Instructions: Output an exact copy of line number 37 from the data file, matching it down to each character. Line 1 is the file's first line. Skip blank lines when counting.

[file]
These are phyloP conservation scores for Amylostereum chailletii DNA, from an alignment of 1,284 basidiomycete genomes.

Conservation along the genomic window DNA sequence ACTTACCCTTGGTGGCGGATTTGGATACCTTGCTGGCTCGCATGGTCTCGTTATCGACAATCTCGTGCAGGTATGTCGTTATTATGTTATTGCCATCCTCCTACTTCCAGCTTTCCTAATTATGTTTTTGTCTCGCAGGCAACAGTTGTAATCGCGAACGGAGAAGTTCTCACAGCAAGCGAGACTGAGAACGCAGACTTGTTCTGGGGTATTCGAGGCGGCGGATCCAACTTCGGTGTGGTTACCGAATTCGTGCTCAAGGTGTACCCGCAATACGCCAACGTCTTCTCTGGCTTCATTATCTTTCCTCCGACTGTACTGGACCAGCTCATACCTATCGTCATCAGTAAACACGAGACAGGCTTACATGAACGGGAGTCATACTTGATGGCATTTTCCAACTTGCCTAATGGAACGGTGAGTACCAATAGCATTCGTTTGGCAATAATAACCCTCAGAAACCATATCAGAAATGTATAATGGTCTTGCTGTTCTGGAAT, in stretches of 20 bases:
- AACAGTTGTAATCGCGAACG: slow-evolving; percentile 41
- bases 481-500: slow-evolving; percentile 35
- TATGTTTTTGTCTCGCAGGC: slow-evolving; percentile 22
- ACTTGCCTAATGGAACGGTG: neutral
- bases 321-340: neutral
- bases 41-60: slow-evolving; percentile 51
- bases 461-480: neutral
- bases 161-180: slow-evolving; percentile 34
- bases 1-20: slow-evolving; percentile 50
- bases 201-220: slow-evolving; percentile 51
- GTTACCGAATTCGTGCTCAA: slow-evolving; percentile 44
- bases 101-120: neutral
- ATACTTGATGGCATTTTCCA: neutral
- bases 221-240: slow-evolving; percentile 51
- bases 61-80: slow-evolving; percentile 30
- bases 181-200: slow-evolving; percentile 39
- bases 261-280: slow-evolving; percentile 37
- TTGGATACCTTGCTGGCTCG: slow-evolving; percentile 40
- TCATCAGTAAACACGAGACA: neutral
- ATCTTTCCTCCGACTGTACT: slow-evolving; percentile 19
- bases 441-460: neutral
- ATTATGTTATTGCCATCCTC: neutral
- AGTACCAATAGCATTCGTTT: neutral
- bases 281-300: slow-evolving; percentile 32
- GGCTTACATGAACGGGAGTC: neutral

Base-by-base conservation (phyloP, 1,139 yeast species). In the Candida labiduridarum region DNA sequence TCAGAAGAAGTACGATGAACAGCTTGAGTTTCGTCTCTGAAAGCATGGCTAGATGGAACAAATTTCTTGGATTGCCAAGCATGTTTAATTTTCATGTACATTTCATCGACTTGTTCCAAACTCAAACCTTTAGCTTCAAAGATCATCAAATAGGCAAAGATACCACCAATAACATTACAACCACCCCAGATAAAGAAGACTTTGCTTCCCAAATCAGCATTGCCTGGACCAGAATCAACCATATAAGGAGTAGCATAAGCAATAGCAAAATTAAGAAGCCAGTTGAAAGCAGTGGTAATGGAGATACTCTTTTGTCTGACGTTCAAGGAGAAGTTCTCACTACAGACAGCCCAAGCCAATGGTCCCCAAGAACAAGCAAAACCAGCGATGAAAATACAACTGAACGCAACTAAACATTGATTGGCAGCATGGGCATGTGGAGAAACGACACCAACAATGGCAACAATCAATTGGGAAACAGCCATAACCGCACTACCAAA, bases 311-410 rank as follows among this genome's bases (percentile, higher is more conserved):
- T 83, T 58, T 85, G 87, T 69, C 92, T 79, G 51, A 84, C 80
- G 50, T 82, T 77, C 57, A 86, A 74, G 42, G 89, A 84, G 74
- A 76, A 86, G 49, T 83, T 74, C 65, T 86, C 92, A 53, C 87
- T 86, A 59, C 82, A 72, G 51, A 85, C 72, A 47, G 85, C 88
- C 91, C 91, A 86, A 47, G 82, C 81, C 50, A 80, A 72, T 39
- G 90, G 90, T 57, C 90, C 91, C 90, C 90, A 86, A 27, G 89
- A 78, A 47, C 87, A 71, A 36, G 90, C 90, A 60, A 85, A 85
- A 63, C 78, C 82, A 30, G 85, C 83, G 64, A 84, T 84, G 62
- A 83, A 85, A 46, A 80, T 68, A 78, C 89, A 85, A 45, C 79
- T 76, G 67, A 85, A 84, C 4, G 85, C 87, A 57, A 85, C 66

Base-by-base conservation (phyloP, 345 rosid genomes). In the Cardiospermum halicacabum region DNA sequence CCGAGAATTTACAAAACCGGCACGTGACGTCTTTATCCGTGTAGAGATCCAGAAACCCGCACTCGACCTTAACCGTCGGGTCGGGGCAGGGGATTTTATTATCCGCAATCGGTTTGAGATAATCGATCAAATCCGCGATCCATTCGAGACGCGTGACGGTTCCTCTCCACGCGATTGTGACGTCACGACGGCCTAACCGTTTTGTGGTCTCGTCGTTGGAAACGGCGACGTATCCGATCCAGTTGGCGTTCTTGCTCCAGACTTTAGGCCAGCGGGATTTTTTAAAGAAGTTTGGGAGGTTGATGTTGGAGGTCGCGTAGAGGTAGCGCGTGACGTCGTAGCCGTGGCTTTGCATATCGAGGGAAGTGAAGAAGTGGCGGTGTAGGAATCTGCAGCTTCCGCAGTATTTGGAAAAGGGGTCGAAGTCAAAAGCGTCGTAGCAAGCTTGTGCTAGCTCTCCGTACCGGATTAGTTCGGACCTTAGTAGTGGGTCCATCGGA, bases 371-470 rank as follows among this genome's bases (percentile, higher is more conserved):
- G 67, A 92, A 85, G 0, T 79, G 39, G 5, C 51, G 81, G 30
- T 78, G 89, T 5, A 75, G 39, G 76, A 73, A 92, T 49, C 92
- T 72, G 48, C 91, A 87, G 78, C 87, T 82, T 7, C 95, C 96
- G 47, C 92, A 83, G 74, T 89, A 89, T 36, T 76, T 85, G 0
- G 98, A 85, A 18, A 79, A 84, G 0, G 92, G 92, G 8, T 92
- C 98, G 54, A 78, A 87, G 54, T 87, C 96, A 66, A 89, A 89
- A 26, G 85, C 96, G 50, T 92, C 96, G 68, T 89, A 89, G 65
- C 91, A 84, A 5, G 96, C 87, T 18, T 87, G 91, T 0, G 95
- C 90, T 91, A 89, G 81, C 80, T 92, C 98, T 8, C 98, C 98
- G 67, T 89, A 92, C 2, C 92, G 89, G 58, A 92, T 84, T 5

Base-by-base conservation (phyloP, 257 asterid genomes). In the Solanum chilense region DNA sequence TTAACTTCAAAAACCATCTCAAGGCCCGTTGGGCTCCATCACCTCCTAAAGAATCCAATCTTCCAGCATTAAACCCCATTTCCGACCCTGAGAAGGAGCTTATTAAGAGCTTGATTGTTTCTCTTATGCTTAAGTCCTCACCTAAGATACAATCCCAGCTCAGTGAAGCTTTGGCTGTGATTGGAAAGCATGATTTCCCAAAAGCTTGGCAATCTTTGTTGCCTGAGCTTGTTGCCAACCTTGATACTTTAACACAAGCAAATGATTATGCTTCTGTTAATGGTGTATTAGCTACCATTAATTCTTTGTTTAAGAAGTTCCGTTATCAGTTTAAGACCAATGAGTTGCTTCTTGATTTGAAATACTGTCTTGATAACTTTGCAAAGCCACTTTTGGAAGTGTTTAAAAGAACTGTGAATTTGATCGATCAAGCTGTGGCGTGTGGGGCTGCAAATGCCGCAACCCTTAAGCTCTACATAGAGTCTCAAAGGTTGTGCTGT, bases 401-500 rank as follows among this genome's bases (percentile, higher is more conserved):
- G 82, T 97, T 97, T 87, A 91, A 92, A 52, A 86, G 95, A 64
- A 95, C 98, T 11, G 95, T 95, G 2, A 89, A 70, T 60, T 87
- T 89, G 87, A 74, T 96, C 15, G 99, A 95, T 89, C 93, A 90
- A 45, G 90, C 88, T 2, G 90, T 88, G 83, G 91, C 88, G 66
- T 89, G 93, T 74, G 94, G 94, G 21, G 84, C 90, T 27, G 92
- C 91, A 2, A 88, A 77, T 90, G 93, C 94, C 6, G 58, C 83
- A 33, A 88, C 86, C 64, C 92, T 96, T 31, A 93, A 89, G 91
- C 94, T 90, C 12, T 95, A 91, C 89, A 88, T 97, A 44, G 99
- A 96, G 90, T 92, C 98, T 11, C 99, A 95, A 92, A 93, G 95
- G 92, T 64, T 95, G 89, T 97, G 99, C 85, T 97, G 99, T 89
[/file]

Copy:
- A 83, A 85, A 46, A 80, T 68, A 78, C 89, A 85, A 45, C 79